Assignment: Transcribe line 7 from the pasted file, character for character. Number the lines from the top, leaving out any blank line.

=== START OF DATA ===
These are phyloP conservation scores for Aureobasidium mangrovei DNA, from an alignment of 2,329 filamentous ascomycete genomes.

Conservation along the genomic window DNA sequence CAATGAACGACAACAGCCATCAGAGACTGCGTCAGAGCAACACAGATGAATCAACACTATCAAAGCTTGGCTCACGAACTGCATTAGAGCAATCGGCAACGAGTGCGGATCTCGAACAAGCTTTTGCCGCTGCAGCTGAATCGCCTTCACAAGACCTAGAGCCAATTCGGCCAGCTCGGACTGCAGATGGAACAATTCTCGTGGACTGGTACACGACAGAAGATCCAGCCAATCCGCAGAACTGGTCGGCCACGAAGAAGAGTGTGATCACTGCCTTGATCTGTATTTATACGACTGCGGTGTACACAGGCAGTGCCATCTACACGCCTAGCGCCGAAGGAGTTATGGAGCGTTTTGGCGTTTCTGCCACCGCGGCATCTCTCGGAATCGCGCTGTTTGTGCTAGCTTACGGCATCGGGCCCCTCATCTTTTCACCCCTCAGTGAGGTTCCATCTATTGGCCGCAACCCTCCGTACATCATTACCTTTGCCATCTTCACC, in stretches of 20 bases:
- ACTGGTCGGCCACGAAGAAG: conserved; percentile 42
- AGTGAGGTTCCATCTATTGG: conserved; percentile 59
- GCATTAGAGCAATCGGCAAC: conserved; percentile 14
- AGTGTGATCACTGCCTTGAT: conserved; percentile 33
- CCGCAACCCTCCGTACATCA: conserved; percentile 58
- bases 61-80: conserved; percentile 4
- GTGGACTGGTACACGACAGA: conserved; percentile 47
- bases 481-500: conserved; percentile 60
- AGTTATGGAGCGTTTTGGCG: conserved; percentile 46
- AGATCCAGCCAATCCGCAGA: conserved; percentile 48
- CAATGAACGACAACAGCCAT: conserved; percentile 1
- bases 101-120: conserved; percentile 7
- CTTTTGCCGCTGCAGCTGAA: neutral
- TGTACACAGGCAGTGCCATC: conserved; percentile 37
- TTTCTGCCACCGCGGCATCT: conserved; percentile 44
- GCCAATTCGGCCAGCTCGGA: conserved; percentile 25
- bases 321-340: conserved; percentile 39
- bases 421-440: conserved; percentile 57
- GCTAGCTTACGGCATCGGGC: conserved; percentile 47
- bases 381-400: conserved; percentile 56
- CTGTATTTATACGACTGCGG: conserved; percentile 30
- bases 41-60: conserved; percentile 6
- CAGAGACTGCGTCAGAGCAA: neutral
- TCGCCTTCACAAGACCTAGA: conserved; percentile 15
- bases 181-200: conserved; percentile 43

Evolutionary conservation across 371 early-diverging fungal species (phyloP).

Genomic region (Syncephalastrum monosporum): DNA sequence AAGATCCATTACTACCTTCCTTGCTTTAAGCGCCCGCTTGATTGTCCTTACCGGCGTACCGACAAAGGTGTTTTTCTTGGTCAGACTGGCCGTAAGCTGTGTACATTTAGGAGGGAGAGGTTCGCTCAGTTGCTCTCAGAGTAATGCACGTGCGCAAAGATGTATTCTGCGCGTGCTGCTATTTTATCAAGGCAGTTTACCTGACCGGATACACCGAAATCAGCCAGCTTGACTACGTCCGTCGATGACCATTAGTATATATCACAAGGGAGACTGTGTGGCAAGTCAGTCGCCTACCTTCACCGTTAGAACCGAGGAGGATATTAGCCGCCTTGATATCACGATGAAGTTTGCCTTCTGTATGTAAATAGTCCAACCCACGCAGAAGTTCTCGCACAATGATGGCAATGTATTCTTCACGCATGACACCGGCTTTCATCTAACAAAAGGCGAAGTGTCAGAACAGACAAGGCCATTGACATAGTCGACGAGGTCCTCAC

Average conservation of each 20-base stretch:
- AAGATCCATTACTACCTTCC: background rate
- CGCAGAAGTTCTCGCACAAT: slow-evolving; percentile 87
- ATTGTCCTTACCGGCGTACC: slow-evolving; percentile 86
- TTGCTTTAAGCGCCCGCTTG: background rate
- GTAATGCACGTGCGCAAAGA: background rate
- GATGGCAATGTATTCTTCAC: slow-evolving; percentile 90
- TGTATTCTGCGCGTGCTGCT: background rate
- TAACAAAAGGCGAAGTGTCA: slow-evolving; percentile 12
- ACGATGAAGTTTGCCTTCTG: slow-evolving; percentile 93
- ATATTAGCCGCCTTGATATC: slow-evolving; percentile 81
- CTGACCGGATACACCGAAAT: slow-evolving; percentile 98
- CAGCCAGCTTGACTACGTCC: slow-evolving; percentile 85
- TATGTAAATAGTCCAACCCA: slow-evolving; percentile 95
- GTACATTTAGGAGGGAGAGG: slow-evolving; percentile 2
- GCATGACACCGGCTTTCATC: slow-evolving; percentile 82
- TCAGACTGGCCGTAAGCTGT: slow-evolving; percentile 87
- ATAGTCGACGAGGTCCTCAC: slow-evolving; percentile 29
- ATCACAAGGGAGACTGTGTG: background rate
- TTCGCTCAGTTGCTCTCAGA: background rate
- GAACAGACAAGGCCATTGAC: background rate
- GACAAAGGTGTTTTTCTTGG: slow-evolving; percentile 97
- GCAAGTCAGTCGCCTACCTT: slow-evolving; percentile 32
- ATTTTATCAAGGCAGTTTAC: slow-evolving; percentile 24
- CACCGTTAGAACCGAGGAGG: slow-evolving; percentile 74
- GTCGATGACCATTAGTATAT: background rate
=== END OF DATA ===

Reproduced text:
- CCGCAACCCTCCGTACATCA: conserved; percentile 58